Lake Mainit Part 2




I’ve gone back to Lake Mainit bearing with me a better camera. And this time, I hope the pictures will be much much better. I still see a lot of potential for this place. The province only has to spend a little more time developing this area as a tourist destination and it should be a good source of livelihood for the people in this area.

One model that the local government can look at is the Camarines Sur Watersports Complex that was created by Governor LJ Villafuerte. Perhaps even the good governor can serve as some sort of a consultant for this endeavor.

One thing going for Lake Mainit is it’s accessibility. It’s along the National Highway so people should not have any problem going to the area. There’s also the Airport at Butuan City so even folks from outside Mindanao can easily go there. I can already see a lot of pension houses, bars, and commercial establishments being created along the Lake Mainit water front. The commercial potential is really huge.

The only thing that scares people away from this place I guess is Schistosomiasis. Now that’s a scary thing. Here’s what I researched about this disease:

Health issue: Schistosomiasis

Schistosomiasis is found in Lake Mainit and in the Tolosa-TabonTabon area. For those volunteers working or going to these areas the following information is important. If you have any questions you can contact the VSOP office or the VSO Medical section in London

Schistosomiasis, also known as bilharzia, is a disease caused by parasitic worms.

How can I get schistosomiasis?

Infection occurs when your skin comes in contact with contaminated fresh water in which certain types of snails that carry schistosomes are living.

Fresh water becomes contaminated by Schistosoma eggs when infected people urinate or defecate in the water. The eggs hatch, and if certain types of snails (here’s the link to this type of snail)are present in the water, the parasites grow and develop inside the snails. The parasite leaves the snail and enters the water where it can survive for about 48 hours. Schistosoma parasites can penetrate the skin of persons who are wading, swimming, bathing, or washing in contaminated water. Within several weeks, worms grow inside the blood vessels of the body and produce eggs. Some of these eggs travel to the bladder or intestines and are passed into the urine or stool.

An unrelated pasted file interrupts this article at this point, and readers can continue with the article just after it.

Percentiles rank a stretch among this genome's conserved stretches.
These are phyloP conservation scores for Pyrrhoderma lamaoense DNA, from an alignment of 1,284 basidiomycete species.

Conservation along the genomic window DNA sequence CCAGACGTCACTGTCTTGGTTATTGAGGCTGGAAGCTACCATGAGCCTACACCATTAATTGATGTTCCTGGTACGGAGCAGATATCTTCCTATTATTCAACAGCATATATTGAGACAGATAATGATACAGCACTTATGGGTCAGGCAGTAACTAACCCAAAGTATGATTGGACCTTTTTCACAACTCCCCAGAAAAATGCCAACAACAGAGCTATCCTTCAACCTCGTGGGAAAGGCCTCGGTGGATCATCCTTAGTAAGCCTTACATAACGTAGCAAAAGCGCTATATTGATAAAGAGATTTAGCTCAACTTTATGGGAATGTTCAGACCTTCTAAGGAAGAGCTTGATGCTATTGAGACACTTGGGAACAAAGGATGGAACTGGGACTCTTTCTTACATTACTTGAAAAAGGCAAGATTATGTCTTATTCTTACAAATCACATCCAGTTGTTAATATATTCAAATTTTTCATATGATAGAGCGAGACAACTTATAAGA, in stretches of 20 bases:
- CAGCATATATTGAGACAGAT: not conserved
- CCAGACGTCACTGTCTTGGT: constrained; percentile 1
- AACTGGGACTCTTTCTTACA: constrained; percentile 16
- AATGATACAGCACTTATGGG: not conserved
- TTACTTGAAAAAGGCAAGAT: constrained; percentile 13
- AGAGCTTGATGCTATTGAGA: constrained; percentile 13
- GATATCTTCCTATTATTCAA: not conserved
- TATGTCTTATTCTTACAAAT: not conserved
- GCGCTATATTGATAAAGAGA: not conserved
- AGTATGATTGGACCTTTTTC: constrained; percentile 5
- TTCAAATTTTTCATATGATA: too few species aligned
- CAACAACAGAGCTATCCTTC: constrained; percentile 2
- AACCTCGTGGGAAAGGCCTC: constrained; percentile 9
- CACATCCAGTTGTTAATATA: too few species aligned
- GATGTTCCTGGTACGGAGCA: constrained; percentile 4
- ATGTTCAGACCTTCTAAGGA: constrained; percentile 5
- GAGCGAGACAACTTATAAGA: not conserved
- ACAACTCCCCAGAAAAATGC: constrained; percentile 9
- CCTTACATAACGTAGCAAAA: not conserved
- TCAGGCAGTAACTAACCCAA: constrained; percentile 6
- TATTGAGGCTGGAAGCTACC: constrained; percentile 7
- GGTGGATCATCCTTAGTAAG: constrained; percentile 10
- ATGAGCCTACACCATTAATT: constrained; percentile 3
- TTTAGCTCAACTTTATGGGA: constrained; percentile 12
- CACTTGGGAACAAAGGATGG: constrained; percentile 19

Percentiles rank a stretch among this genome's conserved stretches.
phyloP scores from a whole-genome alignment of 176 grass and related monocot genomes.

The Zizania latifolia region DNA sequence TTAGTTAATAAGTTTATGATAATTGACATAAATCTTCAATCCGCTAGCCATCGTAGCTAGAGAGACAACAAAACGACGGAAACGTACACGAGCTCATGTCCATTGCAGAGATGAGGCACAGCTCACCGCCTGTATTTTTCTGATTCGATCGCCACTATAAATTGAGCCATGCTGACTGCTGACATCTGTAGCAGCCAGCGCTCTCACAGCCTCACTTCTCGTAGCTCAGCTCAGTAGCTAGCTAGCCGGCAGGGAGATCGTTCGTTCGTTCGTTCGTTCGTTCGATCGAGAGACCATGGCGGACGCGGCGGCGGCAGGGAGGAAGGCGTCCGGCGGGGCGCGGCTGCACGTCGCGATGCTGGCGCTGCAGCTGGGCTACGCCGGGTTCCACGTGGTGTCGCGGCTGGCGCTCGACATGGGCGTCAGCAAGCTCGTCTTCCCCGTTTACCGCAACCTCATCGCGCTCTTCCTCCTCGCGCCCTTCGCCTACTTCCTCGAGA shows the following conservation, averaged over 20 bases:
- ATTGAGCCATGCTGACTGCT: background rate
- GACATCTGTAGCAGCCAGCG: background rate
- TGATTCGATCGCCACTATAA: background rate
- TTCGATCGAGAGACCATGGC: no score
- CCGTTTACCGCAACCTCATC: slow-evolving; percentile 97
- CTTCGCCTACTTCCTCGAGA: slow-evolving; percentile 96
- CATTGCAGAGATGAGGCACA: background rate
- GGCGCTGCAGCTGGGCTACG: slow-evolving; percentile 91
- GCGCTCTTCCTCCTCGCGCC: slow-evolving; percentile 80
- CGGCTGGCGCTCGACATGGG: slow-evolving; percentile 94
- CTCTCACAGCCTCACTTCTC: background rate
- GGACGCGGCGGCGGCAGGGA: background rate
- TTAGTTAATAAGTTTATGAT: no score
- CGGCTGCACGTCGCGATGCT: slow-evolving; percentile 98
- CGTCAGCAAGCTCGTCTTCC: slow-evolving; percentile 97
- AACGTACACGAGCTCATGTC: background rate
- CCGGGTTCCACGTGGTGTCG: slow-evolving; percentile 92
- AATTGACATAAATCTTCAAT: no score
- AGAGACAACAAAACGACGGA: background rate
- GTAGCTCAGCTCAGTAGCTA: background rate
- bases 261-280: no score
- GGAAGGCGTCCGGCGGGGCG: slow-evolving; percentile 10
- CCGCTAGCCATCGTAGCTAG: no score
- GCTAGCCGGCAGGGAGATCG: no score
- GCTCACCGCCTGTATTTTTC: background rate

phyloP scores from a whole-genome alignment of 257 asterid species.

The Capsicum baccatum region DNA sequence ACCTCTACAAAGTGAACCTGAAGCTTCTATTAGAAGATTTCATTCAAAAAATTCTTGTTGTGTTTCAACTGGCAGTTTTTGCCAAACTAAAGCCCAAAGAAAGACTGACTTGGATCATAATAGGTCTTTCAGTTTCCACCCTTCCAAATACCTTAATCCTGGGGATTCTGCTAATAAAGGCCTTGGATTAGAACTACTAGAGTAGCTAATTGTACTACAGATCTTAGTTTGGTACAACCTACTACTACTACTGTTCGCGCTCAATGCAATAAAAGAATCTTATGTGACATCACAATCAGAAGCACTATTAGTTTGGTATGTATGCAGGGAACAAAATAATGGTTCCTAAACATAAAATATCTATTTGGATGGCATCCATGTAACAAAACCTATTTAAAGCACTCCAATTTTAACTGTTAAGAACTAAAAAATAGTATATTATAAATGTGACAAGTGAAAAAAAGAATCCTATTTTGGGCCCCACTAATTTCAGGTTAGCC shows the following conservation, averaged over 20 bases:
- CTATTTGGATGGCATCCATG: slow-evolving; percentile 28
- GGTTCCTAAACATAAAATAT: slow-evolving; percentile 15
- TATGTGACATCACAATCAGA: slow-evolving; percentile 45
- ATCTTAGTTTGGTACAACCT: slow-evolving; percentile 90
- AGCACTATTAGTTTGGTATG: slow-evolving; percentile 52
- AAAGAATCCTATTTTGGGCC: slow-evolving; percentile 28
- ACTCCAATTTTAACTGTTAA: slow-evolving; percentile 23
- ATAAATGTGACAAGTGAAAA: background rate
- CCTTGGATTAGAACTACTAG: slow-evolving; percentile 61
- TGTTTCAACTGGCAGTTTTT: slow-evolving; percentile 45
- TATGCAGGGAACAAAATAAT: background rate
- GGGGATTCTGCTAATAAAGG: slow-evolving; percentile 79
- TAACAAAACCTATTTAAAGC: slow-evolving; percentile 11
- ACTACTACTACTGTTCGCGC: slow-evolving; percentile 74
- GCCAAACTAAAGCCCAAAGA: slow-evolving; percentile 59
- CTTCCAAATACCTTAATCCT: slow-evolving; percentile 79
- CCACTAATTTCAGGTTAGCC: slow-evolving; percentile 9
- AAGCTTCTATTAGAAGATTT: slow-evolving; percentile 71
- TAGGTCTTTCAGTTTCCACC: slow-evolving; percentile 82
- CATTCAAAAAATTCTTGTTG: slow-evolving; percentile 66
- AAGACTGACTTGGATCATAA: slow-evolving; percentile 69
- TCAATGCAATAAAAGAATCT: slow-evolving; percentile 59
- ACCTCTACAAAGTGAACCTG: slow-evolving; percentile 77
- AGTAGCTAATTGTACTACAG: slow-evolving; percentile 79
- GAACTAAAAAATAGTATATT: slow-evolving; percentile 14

What are the symptoms of schistosomiasis?

Within days after becoming infected, you may develop a rash or itchy skin. Fever, chills, cough, and muscle aches can begin within 1-2 months of infection. Most people have no symptoms at this early phase of infection.

Eggs travel to the liver or pass into the intestine or bladder. Rarely, eggs are found in the brain or spinal cord and can cause seizures, paralysis, or spinal cord inflammation. For people who are repeatedly infected for many years, the parasite can damage the liver, intestines, lungs, and bladder.
Symptoms of schistosomiasis are caused by the body’s reaction to the eggs produced by worms, not by the worms themselves.
What should I do if I think I have schistosomiasis?

See your health care provider. If you have traveled to areas where schistosomiasis is found and had contact with fresh water, describe in detail where and for how long you traveled. Explain that you may have been exposed to contaminated water.

How is schistosomiasis diagnosed?

Your health care provider may ask you to provide stool or urine samples to see if you have the parasite. A blood test has been developed and is available at CDC. For accurate results, you must wait 6-8 weeks after your last exposure to contaminated water before the blood sample is taken.

What is the treatment for schistosomiasis?

Safe and effective drugs are available for the treatment of schistosomiasis. You will be given pills to take for 1-2 days

Not really sure if this is still prevalent in the area, but I’ve read some past publications saying that was the case then.  I’m not sure if such is the case until now.  If it is, then that would be a really sad thing. Who would want to dip in Lake Mainit if this parasite is around.

But before I totally sound like the harbinger of doom here, let’s go back to Lake Mainit’s pictures.

3 Comments… add one

  • elmot Apr 30, 2010

    Very irresistable paradise except for the disease that you mentioned that is so hard to spell

  • abi Apr 30, 2010

    Nice place and are you the one who takes this pictures? This is totally awesome.

  • Jonathan May 14, 2010

    Those pictures you’ve provided looks spectacular and very captivating. I hope to visit this great province someday.

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